Wal-Mart Stores today reported a third quarterly decline in US comparable sales in a row, as the world's largest retailer gave a disappointing profit forecast for the key Christmas season.
The company said comparable sales at its US stores, its biggest unit, fell 0.3% in the third quarter that ended on October 31. It partly blamed the drop on disappointing toy sales and price reductions on televisions.
Wall Street had expected no change in comparable sales, which include those online and at stores open at least a year.
"Some customers feel uncertainty about the economy, government, jobs stability," the company's chief executive Mike Duke said.
He said that Wal-Mart expects US comparable sales to be flat during the current holiday quarter.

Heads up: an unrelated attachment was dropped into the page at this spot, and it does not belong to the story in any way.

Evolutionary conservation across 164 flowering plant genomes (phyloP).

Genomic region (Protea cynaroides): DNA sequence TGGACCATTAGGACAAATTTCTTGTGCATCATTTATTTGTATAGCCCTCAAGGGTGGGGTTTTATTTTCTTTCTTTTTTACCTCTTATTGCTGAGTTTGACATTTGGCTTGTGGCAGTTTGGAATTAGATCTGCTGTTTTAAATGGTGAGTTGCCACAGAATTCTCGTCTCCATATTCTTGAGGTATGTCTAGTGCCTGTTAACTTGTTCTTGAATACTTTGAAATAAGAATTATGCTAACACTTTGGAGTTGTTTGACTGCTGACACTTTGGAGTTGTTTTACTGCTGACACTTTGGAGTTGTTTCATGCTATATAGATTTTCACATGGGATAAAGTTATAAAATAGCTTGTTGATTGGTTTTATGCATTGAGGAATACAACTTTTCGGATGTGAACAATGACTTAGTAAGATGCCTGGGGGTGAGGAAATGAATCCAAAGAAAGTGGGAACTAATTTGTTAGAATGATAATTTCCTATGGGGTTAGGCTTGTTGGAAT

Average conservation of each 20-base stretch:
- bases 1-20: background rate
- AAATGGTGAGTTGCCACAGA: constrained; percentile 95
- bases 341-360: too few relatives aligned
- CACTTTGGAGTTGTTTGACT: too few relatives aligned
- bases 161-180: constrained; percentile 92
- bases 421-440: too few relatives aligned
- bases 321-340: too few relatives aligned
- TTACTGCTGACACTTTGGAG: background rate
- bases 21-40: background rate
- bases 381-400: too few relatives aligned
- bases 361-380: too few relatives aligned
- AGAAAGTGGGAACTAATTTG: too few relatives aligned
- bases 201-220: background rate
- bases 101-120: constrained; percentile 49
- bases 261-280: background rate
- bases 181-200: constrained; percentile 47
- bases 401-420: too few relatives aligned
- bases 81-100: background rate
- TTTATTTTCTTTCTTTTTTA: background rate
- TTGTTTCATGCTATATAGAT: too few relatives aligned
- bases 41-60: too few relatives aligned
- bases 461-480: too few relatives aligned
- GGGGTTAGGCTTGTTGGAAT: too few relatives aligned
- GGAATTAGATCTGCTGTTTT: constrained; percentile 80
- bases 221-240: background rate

The company forecast a profit of $1.60 to $1.70 per share for that quarter, while Wall Street analysts were expecting $1.69, according to Thomson Reuters.
Wal-Mart lowered its full-year forecast and now expects earnings of $5.11 to $5.21 per share, compared with an earlier outlook of $5.10 to $5.30.
To compete against retailers such as Amazon.com and Target Corp, Wal-Mart began its Christmas sales earlier and is advertising more heavily.
Overall revenue increased 1.6% to $115.69 billion, while Wall Street was expecting $116.8 billion. International sales rose 4.1% to $34.4 billion, excluding any currency impact.